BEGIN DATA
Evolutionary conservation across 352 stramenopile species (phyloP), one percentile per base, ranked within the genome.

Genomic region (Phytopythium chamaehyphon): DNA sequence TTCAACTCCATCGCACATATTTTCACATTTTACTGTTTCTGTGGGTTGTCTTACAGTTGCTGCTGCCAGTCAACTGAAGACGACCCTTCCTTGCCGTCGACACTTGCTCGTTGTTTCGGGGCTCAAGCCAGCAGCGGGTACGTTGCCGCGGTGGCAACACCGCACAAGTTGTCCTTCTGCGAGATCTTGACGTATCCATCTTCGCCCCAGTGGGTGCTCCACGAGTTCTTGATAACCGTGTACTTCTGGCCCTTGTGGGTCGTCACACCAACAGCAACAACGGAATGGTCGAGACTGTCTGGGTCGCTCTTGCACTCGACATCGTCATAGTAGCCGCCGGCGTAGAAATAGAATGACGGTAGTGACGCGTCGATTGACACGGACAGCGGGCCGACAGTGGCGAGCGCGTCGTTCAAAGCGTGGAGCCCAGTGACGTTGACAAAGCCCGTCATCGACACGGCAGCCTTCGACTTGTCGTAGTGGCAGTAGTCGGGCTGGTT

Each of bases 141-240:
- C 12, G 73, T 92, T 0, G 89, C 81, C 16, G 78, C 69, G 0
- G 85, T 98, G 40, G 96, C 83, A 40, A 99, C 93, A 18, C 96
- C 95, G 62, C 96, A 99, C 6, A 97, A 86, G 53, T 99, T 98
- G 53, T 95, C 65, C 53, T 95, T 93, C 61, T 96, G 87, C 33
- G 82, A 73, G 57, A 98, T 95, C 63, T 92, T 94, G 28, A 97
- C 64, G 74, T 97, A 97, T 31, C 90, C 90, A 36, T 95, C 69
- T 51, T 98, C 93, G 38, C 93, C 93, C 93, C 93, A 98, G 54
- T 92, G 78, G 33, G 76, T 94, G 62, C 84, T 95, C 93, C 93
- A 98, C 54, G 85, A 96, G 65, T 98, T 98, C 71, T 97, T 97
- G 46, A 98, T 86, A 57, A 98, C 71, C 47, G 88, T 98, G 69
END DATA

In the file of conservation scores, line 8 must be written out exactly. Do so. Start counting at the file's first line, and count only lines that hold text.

- G 82, A 73, G 57, A 98, T 95, C 63, T 92, T 94, G 28, A 97